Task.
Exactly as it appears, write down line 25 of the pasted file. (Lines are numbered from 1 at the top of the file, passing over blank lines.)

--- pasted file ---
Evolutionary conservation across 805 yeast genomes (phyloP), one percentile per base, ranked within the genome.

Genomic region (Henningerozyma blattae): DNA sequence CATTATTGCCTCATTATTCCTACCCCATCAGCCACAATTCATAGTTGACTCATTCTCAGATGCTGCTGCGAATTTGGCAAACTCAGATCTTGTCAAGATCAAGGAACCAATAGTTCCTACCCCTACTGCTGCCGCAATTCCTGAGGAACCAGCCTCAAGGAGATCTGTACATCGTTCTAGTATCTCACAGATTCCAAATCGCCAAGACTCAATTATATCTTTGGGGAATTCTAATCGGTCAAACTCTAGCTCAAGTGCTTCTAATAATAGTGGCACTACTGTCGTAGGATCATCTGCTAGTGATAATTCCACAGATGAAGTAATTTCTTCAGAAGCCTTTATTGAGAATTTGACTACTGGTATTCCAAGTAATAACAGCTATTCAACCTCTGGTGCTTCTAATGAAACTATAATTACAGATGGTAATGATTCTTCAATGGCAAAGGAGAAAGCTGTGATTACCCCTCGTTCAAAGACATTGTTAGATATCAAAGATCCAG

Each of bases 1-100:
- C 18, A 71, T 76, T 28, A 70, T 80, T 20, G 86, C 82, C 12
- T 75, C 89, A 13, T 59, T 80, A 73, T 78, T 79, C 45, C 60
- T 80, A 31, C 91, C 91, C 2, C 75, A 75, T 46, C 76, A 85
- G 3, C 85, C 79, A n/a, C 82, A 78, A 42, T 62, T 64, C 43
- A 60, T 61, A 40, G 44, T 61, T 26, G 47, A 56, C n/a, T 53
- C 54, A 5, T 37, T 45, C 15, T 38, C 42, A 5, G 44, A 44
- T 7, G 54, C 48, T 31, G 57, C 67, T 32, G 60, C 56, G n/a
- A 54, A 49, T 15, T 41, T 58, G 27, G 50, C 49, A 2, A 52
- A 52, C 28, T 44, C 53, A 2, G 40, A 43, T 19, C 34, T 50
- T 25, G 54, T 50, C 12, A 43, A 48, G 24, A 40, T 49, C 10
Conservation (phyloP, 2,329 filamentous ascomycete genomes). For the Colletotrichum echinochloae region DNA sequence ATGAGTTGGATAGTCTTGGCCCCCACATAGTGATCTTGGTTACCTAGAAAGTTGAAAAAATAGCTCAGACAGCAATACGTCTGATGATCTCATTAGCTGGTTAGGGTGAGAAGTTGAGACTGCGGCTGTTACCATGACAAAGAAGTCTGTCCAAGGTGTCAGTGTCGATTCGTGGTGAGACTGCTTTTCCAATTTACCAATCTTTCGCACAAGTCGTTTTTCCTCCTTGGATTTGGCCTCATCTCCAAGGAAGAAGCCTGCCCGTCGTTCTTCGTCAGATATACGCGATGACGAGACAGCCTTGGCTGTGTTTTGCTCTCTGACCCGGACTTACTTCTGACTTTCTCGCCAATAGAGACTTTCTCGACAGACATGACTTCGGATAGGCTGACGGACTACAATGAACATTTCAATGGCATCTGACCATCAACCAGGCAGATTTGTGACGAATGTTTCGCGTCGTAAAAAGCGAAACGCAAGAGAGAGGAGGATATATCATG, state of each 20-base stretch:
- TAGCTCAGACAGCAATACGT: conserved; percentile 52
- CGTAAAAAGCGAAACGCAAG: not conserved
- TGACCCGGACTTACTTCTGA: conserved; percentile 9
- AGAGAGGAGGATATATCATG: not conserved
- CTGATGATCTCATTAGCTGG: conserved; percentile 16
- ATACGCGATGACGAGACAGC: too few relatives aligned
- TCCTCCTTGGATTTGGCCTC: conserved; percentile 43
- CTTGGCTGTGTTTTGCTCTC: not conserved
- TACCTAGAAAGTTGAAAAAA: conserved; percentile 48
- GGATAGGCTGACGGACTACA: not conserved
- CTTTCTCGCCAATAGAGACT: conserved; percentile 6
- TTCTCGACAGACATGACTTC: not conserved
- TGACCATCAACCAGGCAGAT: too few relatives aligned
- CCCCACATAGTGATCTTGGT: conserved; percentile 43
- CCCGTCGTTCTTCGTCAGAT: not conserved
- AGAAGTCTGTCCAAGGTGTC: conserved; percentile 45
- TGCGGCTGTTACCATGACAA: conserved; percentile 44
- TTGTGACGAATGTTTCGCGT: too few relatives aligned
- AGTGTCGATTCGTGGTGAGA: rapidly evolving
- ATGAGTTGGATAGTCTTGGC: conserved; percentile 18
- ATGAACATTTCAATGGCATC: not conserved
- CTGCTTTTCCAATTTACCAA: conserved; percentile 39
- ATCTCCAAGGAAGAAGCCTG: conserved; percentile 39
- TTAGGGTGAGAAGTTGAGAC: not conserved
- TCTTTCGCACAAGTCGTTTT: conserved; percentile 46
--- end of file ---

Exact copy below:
- CTTTCTCGCCAATAGAGACT: conserved; percentile 6